Very soon, your smart toilet will connect your health data to the Internet.
The flush sitting toilet went mainstream in the 19th century, about 250 years after it was invented. Despite a few tweaks to conserve water, its basic design remains. Most people in the West don’t know this, but the world’s most popular toilet is actually the squat toilet, widely used in Africa, Asia and most Muslim countries. Today, with the arrival smart devices, smart sitting toilets are taking over everywhere. In large measure, this has to do with how the new technology supports additional cleansing required by some religions.
If you have every used the toilet in Japan or Korea, you probably wondered about the electronic keypad. These first generation smart toilets have a variety of functions for warming, cooling and in particular, cleansing. (Don’t push these buttons without knowing what you are doing. I did this in Inchon Airport, much to my embarrassment.) Cleansing is basically done with a pressure washer and air drying. Watch this video from Toto to get the basic idea. This is not just futuristic. You can buy the Ove Smart Toilet at Costco today for $1500.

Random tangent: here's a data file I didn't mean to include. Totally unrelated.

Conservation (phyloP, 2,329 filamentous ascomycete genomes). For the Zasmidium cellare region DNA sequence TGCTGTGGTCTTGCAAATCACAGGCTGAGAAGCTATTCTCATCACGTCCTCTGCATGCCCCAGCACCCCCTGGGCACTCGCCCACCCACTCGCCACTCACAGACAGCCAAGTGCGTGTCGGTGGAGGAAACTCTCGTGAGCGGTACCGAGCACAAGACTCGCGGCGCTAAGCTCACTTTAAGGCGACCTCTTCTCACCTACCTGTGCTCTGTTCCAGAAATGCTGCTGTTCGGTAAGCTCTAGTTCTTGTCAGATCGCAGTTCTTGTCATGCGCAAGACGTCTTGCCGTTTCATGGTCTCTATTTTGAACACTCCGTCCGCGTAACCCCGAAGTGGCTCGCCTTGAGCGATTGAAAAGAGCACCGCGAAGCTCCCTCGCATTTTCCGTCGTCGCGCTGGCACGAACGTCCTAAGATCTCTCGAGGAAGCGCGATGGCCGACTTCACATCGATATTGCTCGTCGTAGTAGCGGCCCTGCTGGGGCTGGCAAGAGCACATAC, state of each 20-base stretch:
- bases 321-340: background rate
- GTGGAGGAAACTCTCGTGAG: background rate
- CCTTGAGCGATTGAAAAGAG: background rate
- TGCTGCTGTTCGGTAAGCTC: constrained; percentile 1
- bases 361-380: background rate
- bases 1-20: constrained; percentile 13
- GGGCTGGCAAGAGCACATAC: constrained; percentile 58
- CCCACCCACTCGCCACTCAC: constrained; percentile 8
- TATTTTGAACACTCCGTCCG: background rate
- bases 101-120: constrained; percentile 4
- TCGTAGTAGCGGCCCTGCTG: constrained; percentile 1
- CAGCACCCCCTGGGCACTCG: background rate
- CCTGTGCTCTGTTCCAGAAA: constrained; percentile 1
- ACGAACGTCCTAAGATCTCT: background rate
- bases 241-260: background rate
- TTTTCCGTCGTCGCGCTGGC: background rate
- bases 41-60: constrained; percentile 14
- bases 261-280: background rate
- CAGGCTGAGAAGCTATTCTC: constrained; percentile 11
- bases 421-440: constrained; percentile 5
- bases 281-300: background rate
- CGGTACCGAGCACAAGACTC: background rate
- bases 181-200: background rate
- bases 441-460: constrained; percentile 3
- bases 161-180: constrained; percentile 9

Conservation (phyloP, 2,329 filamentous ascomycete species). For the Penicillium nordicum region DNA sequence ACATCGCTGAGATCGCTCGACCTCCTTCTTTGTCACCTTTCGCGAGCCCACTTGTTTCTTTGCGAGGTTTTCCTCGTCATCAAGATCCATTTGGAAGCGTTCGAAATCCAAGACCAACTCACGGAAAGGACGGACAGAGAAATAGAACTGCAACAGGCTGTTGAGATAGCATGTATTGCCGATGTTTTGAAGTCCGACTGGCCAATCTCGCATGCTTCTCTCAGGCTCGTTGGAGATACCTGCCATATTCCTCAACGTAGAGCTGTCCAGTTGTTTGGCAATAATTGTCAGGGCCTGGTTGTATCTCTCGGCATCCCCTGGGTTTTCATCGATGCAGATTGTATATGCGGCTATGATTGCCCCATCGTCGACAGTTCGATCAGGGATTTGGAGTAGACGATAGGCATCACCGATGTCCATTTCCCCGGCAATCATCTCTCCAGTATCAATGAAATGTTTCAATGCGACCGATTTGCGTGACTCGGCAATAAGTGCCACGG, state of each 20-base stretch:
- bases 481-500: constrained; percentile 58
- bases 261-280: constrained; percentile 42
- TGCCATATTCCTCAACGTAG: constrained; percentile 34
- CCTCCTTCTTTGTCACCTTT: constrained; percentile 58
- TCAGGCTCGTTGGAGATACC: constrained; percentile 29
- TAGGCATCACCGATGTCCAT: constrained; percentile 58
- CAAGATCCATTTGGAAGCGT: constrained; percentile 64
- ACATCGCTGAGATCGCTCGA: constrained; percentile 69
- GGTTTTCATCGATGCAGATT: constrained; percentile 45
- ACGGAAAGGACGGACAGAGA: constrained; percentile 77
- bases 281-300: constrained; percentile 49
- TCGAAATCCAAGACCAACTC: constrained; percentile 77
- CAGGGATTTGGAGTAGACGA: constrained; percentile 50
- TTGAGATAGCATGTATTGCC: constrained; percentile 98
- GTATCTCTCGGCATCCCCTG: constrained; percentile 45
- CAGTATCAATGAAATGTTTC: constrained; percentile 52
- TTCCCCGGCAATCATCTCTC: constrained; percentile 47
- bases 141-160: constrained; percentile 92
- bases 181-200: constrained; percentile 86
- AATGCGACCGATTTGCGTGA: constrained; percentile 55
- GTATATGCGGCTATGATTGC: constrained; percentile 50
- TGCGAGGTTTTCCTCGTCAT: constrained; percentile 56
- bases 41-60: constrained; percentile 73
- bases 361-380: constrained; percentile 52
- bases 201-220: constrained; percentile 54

The second generation smart toilet adds sensors to check your health. It analyzes your urine and stool. These smart toilets contain a web server which can send a report about your health to a web page or smart phone. Some will send the data to your doctor. Testing urine takes about a minute. Of course, it is also easy to have the toilet check your blood pressure, body temperature and weight, too. Stool testing and bowel movement analysis is a bit trickier, but is arriving.
Help! My Smart Toilet has been Hacked
Not surprisingly, it is easy to hack a smart toilet. Any device with connectivity is vulnerable.
For example, the popular Satis toilet is controlled by an app on your phone. You can raise and lower the seat, flush it, activate air-dry, spray water and so on. Up until now, the only security has been a five digit PIN. If your neighbor knows your PIN, he can download the app and flush your toilet all day. Since many folks leave the default PIN, well you know the rest. And hacking a five digit PIN is not that hard. Here is a video of some university researchers hacking a toilet.
Consequently, second generation smart toilets could make your health data readily available.